I knew fall was here when I spotted the stink bug on the lampshade. That’s the same place they showed up last spring when the snowstorms finally ended.
These smelly little pests are a recent addition to a long list of household annoyances. Somehow, they arrived in Allentown, Pa., from Asia in 1996. Since then they have spread throughout the south and Midwest. I’m not sure how they’ve gotten from place to place since I’ve never seen them flying outside, and they seem content to just sit once they get inside.
Apparently, they are devastating in farm fields and orchards. In our house they do little but sit around. And, oh yeah, stink like I can’t describe if I happen to crush one. I say I can’t describe the stench, but let me try. Stink bug odor is a combination of a backed-up sewer system, burning tires and rotten eggs. Only worse.
Stink bugs don’t colonize or cluster in hives. They are loners, understandable considering their body odor.
Apparently, there are a lot of ways to get rid of them. Several websites are devoted to the subject. One in particular lists so many methods it could have been preparing stink bug exterminators for an Olympic event.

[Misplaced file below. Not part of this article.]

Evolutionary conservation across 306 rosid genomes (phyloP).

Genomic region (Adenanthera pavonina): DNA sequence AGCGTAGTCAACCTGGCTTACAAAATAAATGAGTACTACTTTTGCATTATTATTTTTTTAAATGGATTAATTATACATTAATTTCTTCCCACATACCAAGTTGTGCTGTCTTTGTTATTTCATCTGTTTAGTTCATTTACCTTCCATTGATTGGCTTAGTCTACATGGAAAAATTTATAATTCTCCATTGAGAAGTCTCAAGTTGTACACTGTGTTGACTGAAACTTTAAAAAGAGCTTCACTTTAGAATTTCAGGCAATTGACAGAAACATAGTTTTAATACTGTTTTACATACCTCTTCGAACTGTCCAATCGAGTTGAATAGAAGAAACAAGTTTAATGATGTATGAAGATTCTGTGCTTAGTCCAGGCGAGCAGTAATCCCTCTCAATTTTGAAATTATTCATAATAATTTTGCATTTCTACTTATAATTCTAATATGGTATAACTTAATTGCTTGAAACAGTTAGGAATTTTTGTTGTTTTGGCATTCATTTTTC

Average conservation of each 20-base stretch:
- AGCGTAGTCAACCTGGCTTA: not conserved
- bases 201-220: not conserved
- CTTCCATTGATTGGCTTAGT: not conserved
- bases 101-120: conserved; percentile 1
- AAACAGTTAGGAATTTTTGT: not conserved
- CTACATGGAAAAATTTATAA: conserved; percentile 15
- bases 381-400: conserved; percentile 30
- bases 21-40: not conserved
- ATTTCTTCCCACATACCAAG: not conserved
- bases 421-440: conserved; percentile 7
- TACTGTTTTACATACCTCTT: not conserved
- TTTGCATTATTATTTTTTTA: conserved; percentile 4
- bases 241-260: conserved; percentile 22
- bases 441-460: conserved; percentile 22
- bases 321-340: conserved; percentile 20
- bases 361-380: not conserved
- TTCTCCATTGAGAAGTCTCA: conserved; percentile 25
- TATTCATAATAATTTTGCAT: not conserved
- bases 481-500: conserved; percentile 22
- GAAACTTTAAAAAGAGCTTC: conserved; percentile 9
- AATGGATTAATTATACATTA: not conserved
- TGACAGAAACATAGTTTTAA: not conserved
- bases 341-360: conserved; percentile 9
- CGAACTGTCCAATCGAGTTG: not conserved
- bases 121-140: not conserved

The first three seemed reasonable. 1. Drop them in a jar of soapy water. It suffocates them. 2. Spray them with soapy water. This is slower, but still suffocates them. 3. Use a traditional insecticide.
I used the jar of soapy water method to get rid of Japanese beetles years ago. But since I seldom see more than one stink bug at a time, I usually just pick it up with my fingers and flush it down the toilet. Last spring when it was still below freezing, I tossed them outside with a firm warning to stay out.
Another method for getting rid of them calls for crushing cigarette butts into water and spraying the bugs with the mixture. The nicotine kills them. I’m guessing whoever recommended this never got a whiff of a moldering ashtray, an aroma on the stink scale just slightly below the smell of a stink bug.
One method sounds like fun if you happen to be into torture. Paralyze them with hairspray. After spraying them and watching them become immobile, the writer suggests putting them into soapy water, or spraying them with soapy water or nicotine. I think “The Addams Family” TV show did this one Halloween.
These all sound great, but I think I’ll stick to the pick-and-flush method.